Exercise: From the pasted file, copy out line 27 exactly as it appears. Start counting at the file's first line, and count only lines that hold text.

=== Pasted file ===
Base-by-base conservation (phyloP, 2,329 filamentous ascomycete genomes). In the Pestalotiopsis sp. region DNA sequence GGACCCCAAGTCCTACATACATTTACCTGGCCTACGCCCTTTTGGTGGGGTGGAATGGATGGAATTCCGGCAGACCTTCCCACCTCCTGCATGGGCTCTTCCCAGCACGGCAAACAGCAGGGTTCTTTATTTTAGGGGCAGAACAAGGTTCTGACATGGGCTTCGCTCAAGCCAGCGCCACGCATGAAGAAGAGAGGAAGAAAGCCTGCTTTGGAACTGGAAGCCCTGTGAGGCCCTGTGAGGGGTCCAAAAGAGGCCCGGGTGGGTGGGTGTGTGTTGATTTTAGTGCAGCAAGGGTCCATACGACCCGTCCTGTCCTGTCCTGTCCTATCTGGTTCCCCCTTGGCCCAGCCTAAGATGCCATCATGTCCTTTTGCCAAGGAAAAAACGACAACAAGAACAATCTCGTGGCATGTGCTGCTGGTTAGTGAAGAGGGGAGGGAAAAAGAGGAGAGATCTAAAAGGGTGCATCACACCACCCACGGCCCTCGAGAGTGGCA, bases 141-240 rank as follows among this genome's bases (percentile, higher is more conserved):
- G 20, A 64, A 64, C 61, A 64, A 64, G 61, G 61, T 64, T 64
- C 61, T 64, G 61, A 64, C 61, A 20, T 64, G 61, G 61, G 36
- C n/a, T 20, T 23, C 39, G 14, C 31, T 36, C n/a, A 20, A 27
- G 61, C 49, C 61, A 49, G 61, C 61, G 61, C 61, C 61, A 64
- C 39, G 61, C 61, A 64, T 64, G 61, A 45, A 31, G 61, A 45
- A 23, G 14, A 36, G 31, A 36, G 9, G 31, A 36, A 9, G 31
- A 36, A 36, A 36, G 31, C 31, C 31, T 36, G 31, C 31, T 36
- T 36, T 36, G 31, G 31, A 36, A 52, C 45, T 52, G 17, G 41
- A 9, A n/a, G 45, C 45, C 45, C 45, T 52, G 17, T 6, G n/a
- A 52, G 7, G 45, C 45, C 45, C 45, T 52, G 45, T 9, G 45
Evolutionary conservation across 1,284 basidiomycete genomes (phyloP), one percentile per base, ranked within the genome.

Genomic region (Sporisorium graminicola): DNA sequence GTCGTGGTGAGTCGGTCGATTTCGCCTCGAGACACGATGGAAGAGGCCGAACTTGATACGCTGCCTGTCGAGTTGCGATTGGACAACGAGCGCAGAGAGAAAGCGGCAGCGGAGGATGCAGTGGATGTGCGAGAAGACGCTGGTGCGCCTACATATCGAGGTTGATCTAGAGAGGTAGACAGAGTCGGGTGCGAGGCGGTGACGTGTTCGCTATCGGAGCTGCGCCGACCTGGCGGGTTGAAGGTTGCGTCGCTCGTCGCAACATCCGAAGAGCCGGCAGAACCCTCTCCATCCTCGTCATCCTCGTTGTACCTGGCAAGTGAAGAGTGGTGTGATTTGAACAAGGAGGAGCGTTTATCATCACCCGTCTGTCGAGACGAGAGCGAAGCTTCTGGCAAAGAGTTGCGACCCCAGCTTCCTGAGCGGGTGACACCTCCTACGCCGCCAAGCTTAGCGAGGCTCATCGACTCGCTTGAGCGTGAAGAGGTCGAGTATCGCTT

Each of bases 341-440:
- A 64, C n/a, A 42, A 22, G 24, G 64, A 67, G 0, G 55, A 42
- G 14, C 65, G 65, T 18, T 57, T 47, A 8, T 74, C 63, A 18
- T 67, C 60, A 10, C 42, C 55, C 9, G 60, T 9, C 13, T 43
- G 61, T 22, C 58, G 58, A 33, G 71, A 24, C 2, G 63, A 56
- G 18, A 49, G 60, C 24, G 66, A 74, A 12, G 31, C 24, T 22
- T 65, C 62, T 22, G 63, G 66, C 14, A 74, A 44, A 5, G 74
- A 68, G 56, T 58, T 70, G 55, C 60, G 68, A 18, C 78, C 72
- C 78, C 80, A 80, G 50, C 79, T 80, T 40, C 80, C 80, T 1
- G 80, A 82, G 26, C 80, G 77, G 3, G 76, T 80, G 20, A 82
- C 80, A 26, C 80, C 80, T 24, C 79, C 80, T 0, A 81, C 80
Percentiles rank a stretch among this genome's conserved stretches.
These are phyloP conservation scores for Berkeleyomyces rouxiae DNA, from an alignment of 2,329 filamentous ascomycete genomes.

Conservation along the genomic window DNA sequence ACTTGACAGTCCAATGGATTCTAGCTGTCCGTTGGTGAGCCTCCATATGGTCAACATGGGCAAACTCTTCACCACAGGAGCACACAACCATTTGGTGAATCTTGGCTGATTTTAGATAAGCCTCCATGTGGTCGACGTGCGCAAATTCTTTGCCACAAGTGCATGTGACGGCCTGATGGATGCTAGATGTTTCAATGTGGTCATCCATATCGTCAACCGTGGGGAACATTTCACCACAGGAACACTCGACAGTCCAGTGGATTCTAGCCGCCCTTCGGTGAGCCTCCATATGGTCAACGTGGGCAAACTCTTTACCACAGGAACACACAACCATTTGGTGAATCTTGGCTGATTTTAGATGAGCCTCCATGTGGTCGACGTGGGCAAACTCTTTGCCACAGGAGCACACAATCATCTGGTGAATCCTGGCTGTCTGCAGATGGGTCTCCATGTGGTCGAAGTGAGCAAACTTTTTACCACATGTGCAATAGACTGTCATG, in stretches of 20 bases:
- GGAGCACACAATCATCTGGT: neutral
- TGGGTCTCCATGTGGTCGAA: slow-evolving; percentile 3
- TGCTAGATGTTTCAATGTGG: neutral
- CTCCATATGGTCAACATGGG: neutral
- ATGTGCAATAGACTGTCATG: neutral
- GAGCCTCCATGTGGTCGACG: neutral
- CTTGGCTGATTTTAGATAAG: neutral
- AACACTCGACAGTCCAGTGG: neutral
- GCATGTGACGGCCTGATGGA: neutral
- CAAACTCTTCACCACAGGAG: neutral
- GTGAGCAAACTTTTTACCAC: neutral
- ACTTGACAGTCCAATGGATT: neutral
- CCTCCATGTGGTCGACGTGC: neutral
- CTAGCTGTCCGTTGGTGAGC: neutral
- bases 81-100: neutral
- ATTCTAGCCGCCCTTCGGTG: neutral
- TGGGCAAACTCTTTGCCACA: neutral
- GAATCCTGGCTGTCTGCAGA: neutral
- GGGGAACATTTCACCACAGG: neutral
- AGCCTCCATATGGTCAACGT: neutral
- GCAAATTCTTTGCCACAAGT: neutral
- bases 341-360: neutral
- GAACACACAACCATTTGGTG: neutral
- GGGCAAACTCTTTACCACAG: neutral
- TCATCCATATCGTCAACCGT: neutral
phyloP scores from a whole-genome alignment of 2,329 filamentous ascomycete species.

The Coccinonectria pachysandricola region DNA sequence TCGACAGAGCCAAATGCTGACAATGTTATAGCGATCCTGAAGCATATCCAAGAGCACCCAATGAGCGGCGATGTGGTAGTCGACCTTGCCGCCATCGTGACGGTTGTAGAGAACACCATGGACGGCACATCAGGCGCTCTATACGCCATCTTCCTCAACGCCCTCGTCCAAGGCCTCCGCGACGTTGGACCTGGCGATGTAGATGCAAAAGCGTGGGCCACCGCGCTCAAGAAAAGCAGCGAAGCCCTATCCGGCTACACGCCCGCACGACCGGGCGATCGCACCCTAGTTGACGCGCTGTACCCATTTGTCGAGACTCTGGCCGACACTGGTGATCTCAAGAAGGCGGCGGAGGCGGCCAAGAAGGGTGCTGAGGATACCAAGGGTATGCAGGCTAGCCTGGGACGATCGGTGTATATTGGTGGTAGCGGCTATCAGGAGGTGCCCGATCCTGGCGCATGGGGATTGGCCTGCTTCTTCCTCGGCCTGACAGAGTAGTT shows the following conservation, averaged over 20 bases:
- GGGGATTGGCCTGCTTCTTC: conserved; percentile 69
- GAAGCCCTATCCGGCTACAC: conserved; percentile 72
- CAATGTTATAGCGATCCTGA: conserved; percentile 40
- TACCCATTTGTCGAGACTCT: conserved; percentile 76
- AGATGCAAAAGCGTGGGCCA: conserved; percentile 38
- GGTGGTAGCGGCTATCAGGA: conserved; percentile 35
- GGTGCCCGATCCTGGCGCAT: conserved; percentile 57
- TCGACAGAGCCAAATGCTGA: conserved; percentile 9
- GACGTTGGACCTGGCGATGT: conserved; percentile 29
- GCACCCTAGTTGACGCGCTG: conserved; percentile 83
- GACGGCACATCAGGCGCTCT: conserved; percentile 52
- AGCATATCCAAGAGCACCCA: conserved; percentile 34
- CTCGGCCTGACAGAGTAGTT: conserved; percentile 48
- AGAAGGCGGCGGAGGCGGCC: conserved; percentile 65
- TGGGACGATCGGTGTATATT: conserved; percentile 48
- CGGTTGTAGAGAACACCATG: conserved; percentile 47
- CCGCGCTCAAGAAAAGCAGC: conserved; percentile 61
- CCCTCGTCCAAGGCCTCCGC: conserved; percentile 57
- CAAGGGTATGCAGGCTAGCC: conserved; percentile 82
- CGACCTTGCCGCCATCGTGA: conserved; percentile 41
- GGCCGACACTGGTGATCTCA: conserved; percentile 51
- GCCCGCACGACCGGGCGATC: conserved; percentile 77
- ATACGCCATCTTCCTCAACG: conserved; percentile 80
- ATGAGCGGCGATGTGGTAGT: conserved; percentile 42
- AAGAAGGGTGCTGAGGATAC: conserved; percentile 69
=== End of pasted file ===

Conservation along the genomic window DNA sequence ACTTGACAGTCCAATGGATTCTAGCTGTCCGTTGGTGAGCCTCCATATGGTCAACATGGGCAAACTCTTCACCACAGGAGCACACAACCATTTGGTGAATCTTGGCTGATTTTAGATAAGCCTCCATGTGGTCGACGTGCGCAAATTCTTTGCCACAAGTGCATGTGACGGCCTGATGGATGCTAGATGTTTCAATGTGGTCATCCATATCGTCAACCGTGGGGAACATTTCACCACAGGAACACTCGACAGTCCAGTGGATTCTAGCCGCCCTTCGGTGAGCCTCCATATGGTCAACGTGGGCAAACTCTTTACCACAGGAACACACAACCATTTGGTGAATCTTGGCTGATTTTAGATGAGCCTCCATGTGGTCGACGTGGGCAAACTCTTTGCCACAGGAGCACACAATCATCTGGTGAATCCTGGCTGTCTGCAGATGGGTCTCCATGTGGTCGAAGTGAGCAAACTTTTTACCACATGTGCAATAGACTGTCATG, in stretches of 20 bases: